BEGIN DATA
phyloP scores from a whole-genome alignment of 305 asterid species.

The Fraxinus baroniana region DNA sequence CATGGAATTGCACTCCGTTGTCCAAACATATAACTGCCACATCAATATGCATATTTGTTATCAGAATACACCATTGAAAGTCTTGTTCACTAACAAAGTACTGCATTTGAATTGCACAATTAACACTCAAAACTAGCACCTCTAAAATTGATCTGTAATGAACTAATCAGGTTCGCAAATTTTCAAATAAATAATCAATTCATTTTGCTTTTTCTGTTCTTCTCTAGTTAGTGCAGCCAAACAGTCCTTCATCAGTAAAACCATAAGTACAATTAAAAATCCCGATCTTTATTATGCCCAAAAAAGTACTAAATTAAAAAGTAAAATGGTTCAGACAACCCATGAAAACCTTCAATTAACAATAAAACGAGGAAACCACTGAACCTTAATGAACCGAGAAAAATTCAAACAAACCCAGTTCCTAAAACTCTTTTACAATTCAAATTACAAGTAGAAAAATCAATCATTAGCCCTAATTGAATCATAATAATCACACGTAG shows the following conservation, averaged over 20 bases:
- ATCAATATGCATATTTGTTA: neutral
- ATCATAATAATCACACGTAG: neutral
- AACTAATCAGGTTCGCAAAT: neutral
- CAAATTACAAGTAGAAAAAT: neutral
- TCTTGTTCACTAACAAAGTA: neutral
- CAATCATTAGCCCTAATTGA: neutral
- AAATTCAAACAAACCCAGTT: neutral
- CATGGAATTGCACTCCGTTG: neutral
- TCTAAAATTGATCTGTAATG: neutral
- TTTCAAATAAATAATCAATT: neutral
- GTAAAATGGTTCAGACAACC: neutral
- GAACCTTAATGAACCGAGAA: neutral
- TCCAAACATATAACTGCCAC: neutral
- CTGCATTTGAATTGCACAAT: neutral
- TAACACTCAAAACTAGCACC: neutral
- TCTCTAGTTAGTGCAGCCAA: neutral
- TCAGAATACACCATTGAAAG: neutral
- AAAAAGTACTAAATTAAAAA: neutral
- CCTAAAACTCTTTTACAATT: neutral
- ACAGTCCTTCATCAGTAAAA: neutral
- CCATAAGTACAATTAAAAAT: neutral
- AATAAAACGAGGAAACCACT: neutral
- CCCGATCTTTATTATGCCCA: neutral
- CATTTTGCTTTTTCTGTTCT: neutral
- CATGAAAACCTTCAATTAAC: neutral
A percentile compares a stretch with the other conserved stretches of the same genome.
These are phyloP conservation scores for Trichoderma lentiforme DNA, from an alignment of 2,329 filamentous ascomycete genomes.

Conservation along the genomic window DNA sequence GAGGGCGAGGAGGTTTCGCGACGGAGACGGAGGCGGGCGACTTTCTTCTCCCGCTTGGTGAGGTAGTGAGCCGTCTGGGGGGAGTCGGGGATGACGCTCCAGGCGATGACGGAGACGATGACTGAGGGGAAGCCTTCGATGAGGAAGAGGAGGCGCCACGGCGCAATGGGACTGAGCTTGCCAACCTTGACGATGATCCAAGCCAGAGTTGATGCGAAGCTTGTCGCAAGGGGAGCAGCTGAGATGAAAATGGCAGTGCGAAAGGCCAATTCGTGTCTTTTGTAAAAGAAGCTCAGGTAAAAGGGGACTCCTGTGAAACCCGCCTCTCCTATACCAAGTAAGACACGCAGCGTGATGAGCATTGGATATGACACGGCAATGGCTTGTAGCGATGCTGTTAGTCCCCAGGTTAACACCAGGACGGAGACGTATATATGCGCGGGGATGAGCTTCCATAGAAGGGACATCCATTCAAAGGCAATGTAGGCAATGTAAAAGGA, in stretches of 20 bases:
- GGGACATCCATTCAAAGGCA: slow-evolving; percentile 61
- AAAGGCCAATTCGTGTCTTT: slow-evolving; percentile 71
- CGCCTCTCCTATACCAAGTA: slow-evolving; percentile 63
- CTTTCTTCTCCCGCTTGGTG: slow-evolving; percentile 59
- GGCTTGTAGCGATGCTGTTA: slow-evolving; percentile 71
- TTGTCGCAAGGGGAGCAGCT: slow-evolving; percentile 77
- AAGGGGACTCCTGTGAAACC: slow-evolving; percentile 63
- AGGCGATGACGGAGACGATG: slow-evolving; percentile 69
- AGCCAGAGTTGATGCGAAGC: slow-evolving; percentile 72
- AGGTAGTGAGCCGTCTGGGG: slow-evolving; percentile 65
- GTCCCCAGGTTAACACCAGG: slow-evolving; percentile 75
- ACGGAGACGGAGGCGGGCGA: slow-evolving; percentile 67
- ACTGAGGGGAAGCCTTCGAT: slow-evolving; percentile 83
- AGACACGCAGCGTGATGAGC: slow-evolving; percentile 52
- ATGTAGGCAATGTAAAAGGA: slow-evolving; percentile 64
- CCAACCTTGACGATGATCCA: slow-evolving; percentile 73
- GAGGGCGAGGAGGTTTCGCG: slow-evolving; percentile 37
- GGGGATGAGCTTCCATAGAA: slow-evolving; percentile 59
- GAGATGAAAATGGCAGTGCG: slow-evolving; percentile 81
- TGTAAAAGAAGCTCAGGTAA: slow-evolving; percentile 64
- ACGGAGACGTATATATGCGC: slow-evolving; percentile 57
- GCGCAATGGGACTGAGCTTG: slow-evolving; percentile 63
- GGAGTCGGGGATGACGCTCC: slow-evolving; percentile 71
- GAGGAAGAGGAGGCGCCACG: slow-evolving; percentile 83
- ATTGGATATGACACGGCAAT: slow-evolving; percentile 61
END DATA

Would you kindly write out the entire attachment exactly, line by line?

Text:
phyloP scores from a whole-genome alignment of 305 asterid species.

The Fraxinus baroniana region DNA sequence CATGGAATTGCACTCCGTTGTCCAAACATATAACTGCCACATCAATATGCATATTTGTTATCAGAATACACCATTGAAAGTCTTGTTCACTAACAAAGTACTGCATTTGAATTGCACAATTAACACTCAAAACTAGCACCTCTAAAATTGATCTGTAATGAACTAATCAGGTTCGCAAATTTTCAAATAAATAATCAATTCATTTTGCTTTTTCTGTTCTTCTCTAGTTAGTGCAGCCAAACAGTCCTTCATCAGTAAAACCATAAGTACAATTAAAAATCCCGATCTTTATTATGCCCAAAAAAGTACTAAATTAAAAAGTAAAATGGTTCAGACAACCCATGAAAACCTTCAATTAACAATAAAACGAGGAAACCACTGAACCTTAATGAACCGAGAAAAATTCAAACAAACCCAGTTCCTAAAACTCTTTTACAATTCAAATTACAAGTAGAAAAATCAATCATTAGCCCTAATTGAATCATAATAATCACACGTAG shows the following conservation, averaged over 20 bases:
- ATCAATATGCATATTTGTTA: neutral
- ATCATAATAATCACACGTAG: neutral
- AACTAATCAGGTTCGCAAAT: neutral
- CAAATTACAAGTAGAAAAAT: neutral
- TCTTGTTCACTAACAAAGTA: neutral
- CAATCATTAGCCCTAATTGA: neutral
- AAATTCAAACAAACCCAGTT: neutral
- CATGGAATTGCACTCCGTTG: neutral
- TCTAAAATTGATCTGTAATG: neutral
- TTTCAAATAAATAATCAATT: neutral
- GTAAAATGGTTCAGACAACC: neutral
- GAACCTTAATGAACCGAGAA: neutral
- TCCAAACATATAACTGCCAC: neutral
- CTGCATTTGAATTGCACAAT: neutral
- TAACACTCAAAACTAGCACC: neutral
- TCTCTAGTTAGTGCAGCCAA: neutral
- TCAGAATACACCATTGAAAG: neutral
- AAAAAGTACTAAATTAAAAA: neutral
- CCTAAAACTCTTTTACAATT: neutral
- ACAGTCCTTCATCAGTAAAA: neutral
- CCATAAGTACAATTAAAAAT: neutral
- AATAAAACGAGGAAACCACT: neutral
- CCCGATCTTTATTATGCCCA: neutral
- CATTTTGCTTTTTCTGTTCT: neutral
- CATGAAAACCTTCAATTAAC: neutral
A percentile compares a stretch with the other conserved stretches of the same genome.
These are phyloP conservation scores for Trichoderma lentiforme DNA, from an alignment of 2,329 filamentous ascomycete genomes.

Conservation along the genomic window DNA sequence GAGGGCGAGGAGGTTTCGCGACGGAGACGGAGGCGGGCGACTTTCTTCTCCCGCTTGGTGAGGTAGTGAGCCGTCTGGGGGGAGTCGGGGATGACGCTCCAGGCGATGACGGAGACGATGACTGAGGGGAAGCCTTCGATGAGGAAGAGGAGGCGCCACGGCGCAATGGGACTGAGCTTGCCAACCTTGACGATGATCCAAGCCAGAGTTGATGCGAAGCTTGTCGCAAGGGGAGCAGCTGAGATGAAAATGGCAGTGCGAAAGGCCAATTCGTGTCTTTTGTAAAAGAAGCTCAGGTAAAAGGGGACTCCTGTGAAACCCGCCTCTCCTATACCAAGTAAGACACGCAGCGTGATGAGCATTGGATATGACACGGCAATGGCTTGTAGCGATGCTGTTAGTCCCCAGGTTAACACCAGGACGGAGACGTATATATGCGCGGGGATGAGCTTCCATAGAAGGGACATCCATTCAAAGGCAATGTAGGCAATGTAAAAGGA, in stretches of 20 bases:
- GGGACATCCATTCAAAGGCA: slow-evolving; percentile 61
- AAAGGCCAATTCGTGTCTTT: slow-evolving; percentile 71
- CGCCTCTCCTATACCAAGTA: slow-evolving; percentile 63
- CTTTCTTCTCCCGCTTGGTG: slow-evolving; percentile 59
- GGCTTGTAGCGATGCTGTTA: slow-evolving; percentile 71
- TTGTCGCAAGGGGAGCAGCT: slow-evolving; percentile 77
- AAGGGGACTCCTGTGAAACC: slow-evolving; percentile 63
- AGGCGATGACGGAGACGATG: slow-evolving; percentile 69
- AGCCAGAGTTGATGCGAAGC: slow-evolving; percentile 72
- AGGTAGTGAGCCGTCTGGGG: slow-evolving; percentile 65
- GTCCCCAGGTTAACACCAGG: slow-evolving; percentile 75
- ACGGAGACGGAGGCGGGCGA: slow-evolving; percentile 67
- ACTGAGGGGAAGCCTTCGAT: slow-evolving; percentile 83
- AGACACGCAGCGTGATGAGC: slow-evolving; percentile 52
- ATGTAGGCAATGTAAAAGGA: slow-evolving; percentile 64
- CCAACCTTGACGATGATCCA: slow-evolving; percentile 73
- GAGGGCGAGGAGGTTTCGCG: slow-evolving; percentile 37
- GGGGATGAGCTTCCATAGAA: slow-evolving; percentile 59
- GAGATGAAAATGGCAGTGCG: slow-evolving; percentile 81
- TGTAAAAGAAGCTCAGGTAA: slow-evolving; percentile 64
- ACGGAGACGTATATATGCGC: slow-evolving; percentile 57
- GCGCAATGGGACTGAGCTTG: slow-evolving; percentile 63
- GGAGTCGGGGATGACGCTCC: slow-evolving; percentile 71
- GAGGAAGAGGAGGCGCCACG: slow-evolving; percentile 83
- ATTGGATATGACACGGCAAT: slow-evolving; percentile 61